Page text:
I’m on holiday this week, so do not be surprised if there is no post on the 23rd September. Because I’m ON HOLIDAY.
Splinter Cell Blacklist can be viewed in one of two ways. On the one hand it’s a surprising return to form after the series nadir that was Conviction, remembering its roots as a stealth-based game and fusing it with Conviction’s movement tweaks to produce what might be the best stealth experience I’ve played in many years. On the other hand Conviction was so terrible that Splinter Cell could only go up from there, and I found myself constantly questioning my judgement while playing it: was Blacklist genuinely a good game, or was I simply so starved for a game that did stealth properly that I was prepared to accept what is, past those stealth-based elements, a very unpleasant game in terms of both tone and story?
After some thought, I’m leaning towards the former. Blacklist is a good game. But it’s good in spite of its non-stealth side, which makes zero contribution to the game’s success, and it could have been so much better if they hadn’t continued the recent trend of Splinter Cell games having batshit neocon fantasy plots that make the average episode of 24 look like fucking Shakespeare. We will deal with that towards the end of the review. First, what Blacklist gets right.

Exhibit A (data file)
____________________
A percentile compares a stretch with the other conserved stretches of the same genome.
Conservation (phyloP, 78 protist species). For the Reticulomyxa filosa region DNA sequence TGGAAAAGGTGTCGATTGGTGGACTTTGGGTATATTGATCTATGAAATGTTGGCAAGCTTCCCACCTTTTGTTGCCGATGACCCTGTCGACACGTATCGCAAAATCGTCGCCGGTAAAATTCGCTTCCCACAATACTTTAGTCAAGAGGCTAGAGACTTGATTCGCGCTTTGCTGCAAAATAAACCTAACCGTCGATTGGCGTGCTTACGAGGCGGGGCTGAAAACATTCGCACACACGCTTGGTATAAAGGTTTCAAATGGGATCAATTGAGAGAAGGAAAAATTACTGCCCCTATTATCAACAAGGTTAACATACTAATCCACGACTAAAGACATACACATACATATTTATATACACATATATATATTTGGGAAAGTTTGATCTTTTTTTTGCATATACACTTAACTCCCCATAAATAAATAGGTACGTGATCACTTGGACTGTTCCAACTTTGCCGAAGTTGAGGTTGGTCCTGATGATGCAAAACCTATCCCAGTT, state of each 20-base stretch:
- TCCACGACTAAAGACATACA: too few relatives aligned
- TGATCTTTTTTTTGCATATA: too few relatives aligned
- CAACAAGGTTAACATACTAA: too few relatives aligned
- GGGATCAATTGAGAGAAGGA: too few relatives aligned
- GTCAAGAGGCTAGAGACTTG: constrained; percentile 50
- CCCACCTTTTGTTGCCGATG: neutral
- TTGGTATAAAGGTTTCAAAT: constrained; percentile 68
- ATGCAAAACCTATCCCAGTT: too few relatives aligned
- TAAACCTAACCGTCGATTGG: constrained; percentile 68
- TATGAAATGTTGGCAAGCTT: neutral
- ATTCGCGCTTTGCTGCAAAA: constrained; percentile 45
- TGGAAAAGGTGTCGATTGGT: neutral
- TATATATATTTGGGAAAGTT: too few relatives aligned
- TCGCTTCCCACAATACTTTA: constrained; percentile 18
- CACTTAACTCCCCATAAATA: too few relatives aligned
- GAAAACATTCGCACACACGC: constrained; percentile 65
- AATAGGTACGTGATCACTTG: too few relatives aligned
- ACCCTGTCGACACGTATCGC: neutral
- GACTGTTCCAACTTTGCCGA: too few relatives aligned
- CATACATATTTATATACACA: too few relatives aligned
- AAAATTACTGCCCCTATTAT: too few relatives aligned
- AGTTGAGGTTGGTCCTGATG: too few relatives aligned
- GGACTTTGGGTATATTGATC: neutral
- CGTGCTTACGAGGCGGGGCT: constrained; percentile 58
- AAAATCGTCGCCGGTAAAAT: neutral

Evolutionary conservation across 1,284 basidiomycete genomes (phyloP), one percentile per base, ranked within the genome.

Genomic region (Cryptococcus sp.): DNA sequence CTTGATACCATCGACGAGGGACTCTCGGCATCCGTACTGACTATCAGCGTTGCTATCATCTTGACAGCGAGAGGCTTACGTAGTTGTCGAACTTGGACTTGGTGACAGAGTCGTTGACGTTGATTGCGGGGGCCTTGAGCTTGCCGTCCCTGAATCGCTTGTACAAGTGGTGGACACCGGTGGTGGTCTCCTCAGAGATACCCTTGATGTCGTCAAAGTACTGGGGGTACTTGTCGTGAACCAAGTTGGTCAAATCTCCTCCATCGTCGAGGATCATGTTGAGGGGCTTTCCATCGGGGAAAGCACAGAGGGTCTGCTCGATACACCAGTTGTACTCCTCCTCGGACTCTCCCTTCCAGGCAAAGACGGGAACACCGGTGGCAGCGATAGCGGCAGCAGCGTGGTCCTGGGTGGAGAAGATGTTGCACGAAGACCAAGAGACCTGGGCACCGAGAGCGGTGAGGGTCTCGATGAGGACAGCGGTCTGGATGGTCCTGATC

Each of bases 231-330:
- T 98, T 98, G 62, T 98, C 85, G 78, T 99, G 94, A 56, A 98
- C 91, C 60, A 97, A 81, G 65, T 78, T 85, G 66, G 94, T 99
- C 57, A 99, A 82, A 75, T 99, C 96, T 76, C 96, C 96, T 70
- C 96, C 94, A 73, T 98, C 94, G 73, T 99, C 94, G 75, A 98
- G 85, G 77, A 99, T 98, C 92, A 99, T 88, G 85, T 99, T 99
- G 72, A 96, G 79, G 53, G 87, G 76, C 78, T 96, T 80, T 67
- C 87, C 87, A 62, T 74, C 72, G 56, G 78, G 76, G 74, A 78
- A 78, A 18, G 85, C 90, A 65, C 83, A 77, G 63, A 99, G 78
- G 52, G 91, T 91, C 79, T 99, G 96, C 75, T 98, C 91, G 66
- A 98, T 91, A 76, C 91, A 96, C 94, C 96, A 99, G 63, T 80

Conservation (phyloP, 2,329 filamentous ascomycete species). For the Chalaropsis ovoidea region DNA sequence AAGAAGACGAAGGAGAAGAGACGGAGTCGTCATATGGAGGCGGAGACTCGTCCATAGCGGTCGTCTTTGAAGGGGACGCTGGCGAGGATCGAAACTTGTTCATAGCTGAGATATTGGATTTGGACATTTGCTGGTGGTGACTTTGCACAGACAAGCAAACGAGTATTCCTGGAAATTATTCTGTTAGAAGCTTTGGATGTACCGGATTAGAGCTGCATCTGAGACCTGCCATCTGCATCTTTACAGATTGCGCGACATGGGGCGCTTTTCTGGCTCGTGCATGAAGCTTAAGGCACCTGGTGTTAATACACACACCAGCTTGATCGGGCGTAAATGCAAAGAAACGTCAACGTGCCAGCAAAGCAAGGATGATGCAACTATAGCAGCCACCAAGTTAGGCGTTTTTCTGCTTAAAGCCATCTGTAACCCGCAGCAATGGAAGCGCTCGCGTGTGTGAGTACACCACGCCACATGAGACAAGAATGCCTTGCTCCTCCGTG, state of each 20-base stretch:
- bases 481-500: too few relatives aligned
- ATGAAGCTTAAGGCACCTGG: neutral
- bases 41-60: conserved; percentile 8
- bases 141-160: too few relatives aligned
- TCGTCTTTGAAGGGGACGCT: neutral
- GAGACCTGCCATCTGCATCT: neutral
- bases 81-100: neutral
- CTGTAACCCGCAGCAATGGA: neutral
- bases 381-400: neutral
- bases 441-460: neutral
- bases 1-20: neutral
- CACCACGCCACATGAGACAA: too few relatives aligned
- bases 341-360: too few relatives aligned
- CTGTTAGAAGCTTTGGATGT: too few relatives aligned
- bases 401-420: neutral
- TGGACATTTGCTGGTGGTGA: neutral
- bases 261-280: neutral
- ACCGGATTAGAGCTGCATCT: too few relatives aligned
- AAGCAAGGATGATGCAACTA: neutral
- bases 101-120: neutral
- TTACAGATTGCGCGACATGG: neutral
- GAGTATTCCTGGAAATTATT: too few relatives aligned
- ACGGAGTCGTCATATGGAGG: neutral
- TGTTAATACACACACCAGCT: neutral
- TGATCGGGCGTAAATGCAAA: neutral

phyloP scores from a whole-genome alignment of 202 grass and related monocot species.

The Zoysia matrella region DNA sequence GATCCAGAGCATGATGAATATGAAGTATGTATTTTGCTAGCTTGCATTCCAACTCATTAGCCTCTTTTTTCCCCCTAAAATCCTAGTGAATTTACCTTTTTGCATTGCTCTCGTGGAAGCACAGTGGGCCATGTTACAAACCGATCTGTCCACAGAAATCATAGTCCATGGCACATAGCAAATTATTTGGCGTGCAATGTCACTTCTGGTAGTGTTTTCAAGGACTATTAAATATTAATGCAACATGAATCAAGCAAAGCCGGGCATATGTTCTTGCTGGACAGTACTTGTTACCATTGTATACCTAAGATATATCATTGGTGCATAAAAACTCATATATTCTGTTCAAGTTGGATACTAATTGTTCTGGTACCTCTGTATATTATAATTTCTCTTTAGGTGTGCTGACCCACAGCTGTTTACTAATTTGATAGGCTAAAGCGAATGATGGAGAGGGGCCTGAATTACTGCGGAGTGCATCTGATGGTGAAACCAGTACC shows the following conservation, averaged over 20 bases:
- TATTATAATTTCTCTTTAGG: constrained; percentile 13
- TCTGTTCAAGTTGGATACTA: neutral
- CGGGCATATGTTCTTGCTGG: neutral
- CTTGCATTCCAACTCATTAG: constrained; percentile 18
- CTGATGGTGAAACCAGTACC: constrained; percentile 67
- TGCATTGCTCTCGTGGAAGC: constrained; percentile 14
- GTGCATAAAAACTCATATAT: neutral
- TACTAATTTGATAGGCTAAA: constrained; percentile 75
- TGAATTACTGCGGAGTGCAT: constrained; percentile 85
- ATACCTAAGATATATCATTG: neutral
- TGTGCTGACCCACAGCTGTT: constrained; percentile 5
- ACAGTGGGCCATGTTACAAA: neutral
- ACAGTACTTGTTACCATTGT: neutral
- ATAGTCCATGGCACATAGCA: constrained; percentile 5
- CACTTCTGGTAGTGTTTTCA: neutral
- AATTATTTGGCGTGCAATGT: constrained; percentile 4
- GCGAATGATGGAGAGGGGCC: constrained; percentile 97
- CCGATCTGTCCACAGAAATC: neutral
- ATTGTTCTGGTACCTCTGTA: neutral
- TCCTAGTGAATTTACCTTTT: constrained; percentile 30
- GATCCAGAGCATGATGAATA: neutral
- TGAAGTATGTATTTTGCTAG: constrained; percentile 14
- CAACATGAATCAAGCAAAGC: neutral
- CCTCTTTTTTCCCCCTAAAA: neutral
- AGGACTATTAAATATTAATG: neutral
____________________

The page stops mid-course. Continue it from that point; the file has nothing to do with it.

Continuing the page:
As the umpteenth game in the now-venerable Splinter Cell series 1 , Blacklist places you in control of covert agent Sam Fisher and his extra-legal team of Fourth Echelon incompetents. They are secret, they are silent, and they are utterly useless at their jobs thanks to the terrible writing in this game making them seem like hormonal teenage screwups who make impulsive decisions on the spur of the moment, because the Plot needs something to happen now and the only way to do it is to have Sam or his friends do something completely illogical and counterproductive to the mission. (Shit, I said I wasn’t going to talk about the plot yet.) The Fourth Echelon is the US government’s last line of defence against terrorist groups that seek to do the country harm, and so this band of buffoons jet-sets around the globe, dropping Sam into various hotspots so that he can infiltrate them via third-person stealth gameplay.